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Course Instructor

Instructor Bio

Computational Modelling in the Natural and Social Sciences

"Learning by doing, peer-to-peer teaching, and computer simulation are all part of the same equation."

Nicholas Negroponte


Open to all students entering Grades 8,9,10 in 2022-23

Understanding how things work is at the heart of human curiosity. And humans have found ways to understand phenomena around them. Most of these ways include some form of simulations of the phenomena in controlled conditions of laboratories or controlled field sites. We understand the laws of motion because of numerous theories and experiments done in laboratories. 

However, some systems are complex, expensive or dangerous and these systems cannot be simulated in any controlled environment. For example, it would be expensive and ecologically damaging to see how a forest fire spreads in nature, but this can be cheaply and safely simulated on the computer. In recent years, through advances in computing power, we can simulate some of these phenomena. 

In this course we will build and conduct computational simulations of complex phenomena like forest fires, climate change, and drug design/delivery. We will dive into understanding the anatomy of computer simulations by comparing simulations of different phenomena, using tools such as netlogo. Forest fires, viral diseases and information all spread from one individual to another. Through such comparisons we will explore the similarities and differences in the spread of forest fires, viral diseases and information.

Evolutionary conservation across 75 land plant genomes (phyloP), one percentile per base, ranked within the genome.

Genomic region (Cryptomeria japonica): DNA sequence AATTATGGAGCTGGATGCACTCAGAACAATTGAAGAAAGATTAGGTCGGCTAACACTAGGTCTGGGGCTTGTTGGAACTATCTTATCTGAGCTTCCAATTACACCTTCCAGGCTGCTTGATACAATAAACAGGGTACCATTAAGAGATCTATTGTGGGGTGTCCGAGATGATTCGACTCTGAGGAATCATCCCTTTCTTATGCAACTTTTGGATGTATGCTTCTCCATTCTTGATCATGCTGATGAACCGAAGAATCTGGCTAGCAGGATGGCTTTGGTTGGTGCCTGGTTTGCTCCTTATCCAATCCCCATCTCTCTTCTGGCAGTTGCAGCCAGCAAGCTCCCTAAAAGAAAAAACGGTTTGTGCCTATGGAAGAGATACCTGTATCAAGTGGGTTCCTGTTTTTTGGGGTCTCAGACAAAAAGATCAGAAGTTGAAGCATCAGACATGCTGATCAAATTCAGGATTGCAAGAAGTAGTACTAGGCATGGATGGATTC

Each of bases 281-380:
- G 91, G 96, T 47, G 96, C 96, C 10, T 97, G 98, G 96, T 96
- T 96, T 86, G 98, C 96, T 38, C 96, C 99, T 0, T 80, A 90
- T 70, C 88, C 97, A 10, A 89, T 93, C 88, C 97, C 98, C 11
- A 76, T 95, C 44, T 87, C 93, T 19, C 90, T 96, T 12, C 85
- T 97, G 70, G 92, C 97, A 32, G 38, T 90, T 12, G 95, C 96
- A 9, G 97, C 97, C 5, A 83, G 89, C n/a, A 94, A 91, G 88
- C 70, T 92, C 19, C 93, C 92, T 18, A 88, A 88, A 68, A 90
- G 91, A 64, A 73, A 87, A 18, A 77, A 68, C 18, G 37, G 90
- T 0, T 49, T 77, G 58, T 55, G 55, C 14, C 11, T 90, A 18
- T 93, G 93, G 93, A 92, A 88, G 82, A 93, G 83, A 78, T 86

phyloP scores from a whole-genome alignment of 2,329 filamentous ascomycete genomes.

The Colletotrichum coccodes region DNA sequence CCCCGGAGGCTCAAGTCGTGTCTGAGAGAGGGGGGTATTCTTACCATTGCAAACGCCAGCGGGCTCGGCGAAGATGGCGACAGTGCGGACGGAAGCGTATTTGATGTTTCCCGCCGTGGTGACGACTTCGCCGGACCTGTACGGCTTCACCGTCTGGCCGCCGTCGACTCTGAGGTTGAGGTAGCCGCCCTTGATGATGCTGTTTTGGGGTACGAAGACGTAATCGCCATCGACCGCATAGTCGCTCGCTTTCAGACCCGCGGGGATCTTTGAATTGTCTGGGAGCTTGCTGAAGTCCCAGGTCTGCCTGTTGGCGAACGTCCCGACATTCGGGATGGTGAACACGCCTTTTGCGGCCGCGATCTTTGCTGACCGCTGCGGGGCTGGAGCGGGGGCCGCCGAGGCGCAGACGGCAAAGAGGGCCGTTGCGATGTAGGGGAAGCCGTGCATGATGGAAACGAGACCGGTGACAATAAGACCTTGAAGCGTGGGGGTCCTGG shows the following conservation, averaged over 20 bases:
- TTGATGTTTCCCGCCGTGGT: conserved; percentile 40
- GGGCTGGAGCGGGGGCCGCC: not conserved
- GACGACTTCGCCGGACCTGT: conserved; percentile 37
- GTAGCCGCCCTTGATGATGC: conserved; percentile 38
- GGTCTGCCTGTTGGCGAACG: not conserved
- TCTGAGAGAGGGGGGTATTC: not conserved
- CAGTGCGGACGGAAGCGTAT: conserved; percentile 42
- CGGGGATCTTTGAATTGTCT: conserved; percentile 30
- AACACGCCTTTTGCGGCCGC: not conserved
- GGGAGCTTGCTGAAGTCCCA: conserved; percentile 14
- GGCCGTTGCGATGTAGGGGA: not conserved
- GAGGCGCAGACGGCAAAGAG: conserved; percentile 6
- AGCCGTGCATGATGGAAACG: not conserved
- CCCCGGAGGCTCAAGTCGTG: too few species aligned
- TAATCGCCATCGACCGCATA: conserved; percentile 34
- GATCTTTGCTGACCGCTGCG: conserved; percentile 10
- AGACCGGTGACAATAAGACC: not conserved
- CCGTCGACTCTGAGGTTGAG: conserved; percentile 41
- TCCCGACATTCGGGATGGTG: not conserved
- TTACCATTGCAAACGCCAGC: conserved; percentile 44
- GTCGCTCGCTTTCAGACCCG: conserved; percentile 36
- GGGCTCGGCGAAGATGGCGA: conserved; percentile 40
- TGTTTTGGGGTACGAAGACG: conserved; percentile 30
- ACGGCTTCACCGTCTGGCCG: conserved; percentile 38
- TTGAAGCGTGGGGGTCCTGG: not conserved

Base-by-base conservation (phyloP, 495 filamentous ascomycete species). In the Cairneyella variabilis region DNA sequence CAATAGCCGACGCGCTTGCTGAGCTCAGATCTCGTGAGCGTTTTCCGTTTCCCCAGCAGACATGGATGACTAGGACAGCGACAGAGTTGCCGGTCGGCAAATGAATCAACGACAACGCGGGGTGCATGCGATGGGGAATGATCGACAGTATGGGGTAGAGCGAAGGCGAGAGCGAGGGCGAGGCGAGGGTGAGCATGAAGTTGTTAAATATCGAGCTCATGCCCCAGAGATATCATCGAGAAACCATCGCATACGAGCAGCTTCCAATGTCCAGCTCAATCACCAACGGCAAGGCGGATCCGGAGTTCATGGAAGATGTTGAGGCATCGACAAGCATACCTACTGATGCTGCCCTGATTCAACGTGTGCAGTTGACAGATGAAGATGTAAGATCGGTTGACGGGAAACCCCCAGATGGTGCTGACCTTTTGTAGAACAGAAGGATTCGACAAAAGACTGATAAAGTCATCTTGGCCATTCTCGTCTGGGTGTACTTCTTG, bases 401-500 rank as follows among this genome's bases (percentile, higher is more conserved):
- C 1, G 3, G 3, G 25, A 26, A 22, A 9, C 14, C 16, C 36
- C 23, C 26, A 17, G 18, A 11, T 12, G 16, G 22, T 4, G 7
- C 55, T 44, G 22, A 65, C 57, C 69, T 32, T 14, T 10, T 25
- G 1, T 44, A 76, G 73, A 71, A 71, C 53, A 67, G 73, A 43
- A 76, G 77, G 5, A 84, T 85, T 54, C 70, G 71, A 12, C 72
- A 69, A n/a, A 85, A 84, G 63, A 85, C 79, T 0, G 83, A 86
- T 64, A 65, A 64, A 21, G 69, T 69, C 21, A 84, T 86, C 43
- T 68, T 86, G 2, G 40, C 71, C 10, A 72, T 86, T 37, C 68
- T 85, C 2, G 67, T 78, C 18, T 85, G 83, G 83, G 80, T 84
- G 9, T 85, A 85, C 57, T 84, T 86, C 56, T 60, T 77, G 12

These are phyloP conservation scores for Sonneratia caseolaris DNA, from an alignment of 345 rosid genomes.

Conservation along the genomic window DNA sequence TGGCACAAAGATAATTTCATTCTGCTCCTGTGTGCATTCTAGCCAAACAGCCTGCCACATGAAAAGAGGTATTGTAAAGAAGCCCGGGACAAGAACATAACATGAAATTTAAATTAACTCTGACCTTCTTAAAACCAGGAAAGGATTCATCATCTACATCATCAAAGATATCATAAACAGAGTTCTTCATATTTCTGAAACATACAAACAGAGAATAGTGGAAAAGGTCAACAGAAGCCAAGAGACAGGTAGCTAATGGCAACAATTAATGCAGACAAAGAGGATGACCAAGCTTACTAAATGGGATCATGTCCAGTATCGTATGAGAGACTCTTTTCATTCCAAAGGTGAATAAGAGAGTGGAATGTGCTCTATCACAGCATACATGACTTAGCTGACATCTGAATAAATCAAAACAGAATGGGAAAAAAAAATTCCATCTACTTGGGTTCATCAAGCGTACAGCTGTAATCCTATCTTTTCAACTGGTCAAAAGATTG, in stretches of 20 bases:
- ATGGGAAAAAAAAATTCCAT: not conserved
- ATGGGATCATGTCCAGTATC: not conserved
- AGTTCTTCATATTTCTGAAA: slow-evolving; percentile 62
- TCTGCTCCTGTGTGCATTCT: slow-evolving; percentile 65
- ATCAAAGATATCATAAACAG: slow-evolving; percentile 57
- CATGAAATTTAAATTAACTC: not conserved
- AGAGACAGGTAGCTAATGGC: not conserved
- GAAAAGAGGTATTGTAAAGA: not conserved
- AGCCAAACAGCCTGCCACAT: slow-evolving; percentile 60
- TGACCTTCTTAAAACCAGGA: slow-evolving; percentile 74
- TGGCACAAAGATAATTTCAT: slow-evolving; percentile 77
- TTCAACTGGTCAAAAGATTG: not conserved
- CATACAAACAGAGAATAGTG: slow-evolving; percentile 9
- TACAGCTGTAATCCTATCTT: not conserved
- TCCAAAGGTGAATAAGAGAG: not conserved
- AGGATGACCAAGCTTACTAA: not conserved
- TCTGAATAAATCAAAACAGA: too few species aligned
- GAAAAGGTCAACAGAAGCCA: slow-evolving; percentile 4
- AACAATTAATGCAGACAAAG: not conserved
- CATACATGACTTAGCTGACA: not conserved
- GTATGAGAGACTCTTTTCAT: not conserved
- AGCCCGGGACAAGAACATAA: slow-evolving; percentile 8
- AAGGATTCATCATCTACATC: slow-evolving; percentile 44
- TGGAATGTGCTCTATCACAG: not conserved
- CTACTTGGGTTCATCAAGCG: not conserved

This course is designed for future scientists, engineers, researchers, business entrepreneurs, and financial analysts so that they get introduced to this new way of computationally thinking and understanding natural and social phenomena in the world.

By employing computational simulations from natural and social sciences in this course, we will develop an understanding of the basics of game theory, effects of individual behaviour on populations, and probabilistic thinking. This experience will not only introduce students to such new areas that are not typically covered in the school curriculum, but will also give them a tool to gain a deeper understanding of concepts in the mainstream curriculum. For example, simulations can be a powerful way to learn about chemical equilibrium or how electron-ion collisions are responsible for the phenomenon of electrical resistance. Students can continue to use the simulation tools on their own to further their learning, beyond the course.

The course draws upon important research in the learning sciences from top organisations including Harvard Project Zero's "Understandings of Consequence" Project, Northwestern University's Learning Sciences Department, and the Santa Fe Institute.


1. No prior coding experience needed for the course.

2. Students will need to carry a laptop with them.

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